# How much time will this system last?

Imagine the following star system: The star is very much like ours. Orbiting this star is one planet, very much like Earth. Let's call it the Orb. Orbiting the Orb are two moons: a large one, Mona, that is very much like ours and a small one, Wick, that's big enough to be round but small enough to not cause havoc on the Orb with it's rather close orbit. There is nothing else in the system, not even a mote of dust, and the system itself is in a very quiet neighborhood.

An Orb day, specifically a sidereal day, is very close to twenty-four Earth hours long but unlike an Earth day is always exactly the same length, every day. An Orb year, specifically a tropical year, is exactly 364 Orb days long. An Orb month, the length of Mona's phase cycle, is exactly one-twelfth of an Orb year (i.e., there are exactly twelve months in a year.) An Orb week, the length of Wick's phase cycle, is exactly 7 Orb days long, meaning there are exactly 52 weeks in a year.

Now obviously this system can't maintain this level of precision indefinitely. And in fact the system isn't natural, but was created and maintained by outside entities. For story reasons, these entities are to be permanently removed and nature is to take its course. My question is how quickly and how catastrophically would the system as described destabilize. My first guess is that Wick, in a 3:13 resonance with Mona, would start moving pretty fast, but I don't know which way or how soon.

Also: Assume Wick is sturdy enough that its Roche limit is within its orbit. If this simply isn't possible, although I doubt it isn't, please say so.

• "Unlike an Earth day is always exactly the same length, every day": To a first order approximation his simply means that the Orb's orbit is a circle and Orb's axis has zero inclination. Strictly speaking this "always the same length" is not possible, because the tidal forces exerted on Orb by its primary and its satellites will slow down its rotation continuously, so every day will be a tiny weeny little bit longer than the previous day. For example, the our second is defined so that the mean solar day was exactly 24 hours on 1-Jan-1900; today it's about 24 hours plus 2 milliseconds. Commented Sep 15, 2017 at 16:50
• 3 body systems are not solved, we would have no way to know the stability of your specific 3 body system (ignore the star for now) without exact numerical simulations. If all 3 bodies become resonant and stable, then they will remain that way for a long time until the angular momentum loss from tidal forces moves them away from the resonant stability. Commented Sep 15, 2017 at 17:00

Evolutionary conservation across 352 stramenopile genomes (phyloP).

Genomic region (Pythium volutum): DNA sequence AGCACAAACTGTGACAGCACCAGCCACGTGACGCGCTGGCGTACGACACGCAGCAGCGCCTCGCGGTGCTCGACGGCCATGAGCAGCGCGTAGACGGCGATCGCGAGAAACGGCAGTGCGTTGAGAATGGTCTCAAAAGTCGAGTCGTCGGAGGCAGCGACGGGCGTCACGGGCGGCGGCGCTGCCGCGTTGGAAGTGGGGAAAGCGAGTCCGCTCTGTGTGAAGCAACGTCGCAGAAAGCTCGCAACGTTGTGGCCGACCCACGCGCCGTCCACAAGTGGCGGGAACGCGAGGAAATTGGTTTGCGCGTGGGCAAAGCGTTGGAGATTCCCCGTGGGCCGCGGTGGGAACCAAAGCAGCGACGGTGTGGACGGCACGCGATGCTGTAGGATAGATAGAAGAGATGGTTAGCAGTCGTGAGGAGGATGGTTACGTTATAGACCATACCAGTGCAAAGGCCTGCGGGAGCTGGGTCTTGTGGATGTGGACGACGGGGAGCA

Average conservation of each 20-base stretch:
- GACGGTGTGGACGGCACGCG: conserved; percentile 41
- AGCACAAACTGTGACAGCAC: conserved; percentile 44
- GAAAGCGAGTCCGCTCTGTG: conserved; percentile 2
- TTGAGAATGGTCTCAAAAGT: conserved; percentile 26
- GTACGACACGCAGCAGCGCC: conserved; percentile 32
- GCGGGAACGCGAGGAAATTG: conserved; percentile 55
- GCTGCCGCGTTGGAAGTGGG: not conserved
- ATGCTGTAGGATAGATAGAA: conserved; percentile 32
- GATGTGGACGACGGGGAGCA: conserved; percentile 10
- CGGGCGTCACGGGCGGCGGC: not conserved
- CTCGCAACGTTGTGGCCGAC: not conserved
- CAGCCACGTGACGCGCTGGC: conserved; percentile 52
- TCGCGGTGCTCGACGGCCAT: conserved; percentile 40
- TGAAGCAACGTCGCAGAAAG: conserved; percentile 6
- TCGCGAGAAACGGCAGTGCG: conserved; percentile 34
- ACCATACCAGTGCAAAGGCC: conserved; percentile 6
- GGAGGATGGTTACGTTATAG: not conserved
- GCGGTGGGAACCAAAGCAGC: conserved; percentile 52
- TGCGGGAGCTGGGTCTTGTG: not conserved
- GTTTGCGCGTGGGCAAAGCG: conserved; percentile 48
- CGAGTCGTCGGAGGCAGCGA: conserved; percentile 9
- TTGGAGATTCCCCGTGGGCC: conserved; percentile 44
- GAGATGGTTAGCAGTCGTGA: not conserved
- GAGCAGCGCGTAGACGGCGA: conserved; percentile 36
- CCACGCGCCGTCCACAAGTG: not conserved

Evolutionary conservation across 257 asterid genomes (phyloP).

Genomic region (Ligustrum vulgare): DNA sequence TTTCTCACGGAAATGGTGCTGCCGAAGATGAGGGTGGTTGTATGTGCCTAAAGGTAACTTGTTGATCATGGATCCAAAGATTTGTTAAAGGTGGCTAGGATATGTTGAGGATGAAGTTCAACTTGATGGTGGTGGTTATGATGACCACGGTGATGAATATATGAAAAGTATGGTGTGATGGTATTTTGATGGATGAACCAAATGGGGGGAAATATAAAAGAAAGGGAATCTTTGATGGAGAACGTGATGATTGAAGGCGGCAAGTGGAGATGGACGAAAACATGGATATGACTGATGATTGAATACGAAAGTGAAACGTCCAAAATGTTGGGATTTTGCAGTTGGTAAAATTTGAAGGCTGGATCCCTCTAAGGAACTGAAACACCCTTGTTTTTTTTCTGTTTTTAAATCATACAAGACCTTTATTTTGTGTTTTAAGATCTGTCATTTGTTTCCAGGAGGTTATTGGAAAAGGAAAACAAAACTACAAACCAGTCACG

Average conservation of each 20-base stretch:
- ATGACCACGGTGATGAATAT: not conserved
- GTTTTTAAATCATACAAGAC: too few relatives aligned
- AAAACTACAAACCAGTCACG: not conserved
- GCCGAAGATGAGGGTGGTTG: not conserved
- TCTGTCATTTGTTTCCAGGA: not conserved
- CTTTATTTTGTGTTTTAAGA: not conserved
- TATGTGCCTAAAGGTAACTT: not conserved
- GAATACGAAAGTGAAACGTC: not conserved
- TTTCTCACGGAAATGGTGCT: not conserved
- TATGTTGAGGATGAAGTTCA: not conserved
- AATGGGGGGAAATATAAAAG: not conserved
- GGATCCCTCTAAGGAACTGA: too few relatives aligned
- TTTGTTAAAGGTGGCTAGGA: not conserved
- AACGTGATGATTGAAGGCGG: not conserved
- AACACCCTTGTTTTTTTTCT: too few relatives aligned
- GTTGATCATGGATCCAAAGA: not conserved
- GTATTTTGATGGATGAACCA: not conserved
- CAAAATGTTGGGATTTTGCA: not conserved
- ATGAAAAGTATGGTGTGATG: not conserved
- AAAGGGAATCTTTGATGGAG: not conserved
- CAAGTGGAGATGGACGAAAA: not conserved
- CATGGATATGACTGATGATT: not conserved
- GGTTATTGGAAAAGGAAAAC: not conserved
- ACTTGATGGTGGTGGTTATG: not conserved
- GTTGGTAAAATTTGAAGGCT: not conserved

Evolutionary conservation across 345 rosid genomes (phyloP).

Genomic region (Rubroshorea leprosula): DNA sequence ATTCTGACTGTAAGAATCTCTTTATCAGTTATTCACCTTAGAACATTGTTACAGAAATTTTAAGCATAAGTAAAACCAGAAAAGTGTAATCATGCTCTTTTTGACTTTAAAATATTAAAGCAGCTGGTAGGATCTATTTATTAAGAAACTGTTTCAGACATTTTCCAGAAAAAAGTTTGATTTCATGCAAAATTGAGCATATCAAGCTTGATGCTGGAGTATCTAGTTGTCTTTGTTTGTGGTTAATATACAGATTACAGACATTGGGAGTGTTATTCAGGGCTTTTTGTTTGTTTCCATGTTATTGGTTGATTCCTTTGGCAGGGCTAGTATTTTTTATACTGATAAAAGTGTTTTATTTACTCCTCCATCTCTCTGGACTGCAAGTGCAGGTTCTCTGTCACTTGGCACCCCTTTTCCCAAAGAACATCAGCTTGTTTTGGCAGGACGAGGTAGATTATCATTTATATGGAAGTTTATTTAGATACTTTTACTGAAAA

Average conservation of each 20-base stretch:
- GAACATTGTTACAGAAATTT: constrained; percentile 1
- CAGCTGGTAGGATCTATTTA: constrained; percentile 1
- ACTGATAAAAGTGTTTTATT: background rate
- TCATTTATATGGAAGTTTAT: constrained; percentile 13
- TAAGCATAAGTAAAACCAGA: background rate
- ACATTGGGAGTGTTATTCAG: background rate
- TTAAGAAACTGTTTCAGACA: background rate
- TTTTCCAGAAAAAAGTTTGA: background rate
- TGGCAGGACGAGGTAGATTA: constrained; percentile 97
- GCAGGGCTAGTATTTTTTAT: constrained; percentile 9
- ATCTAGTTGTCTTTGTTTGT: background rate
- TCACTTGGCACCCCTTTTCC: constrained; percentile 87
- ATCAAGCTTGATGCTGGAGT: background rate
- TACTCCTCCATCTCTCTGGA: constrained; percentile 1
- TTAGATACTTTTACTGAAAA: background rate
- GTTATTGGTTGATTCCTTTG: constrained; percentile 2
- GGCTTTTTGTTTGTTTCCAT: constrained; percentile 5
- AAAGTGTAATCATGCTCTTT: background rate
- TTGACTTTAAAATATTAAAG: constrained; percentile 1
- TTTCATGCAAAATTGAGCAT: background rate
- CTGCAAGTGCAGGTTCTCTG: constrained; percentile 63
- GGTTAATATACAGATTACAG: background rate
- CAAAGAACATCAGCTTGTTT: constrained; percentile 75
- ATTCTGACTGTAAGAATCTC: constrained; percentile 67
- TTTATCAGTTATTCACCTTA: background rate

• @AlexP, I'm well aware of that, as are the entities in charge of maintenance. They're a little obsessed with harmony and precision, so they spin up the Orb ever so slightly. Or rather, they did, before they were removed. Also, I would like there to be axial seasons, which in my understanding only change the day:night ratio over the course of the year. Would the axial tilt cause its own problems once the stabilizing entities are removed? Commented Sep 15, 2017 at 17:23
• If there is an axial tilt then the Sun will move across the sky on a circle inclined with respect to the celestial equator and the length of the solar day will vary during the year according to the equation of time. Commented Sep 15, 2017 at 17:43
• I am going to comment on what can change the rotation of earth. Large events, such as large earthquakes and tsunamis, have been shown to measurably change the length of an earth day. It is a very small change indeed, but has been documented. The change is analogous the the rate of spin of an ice skater who puts her arms in towards herself (spinning faster.) Sufficiently large events on Earth can change the mass distribution of the planet and thereby the spin and day length. Commented Sep 15, 2017 at 19:09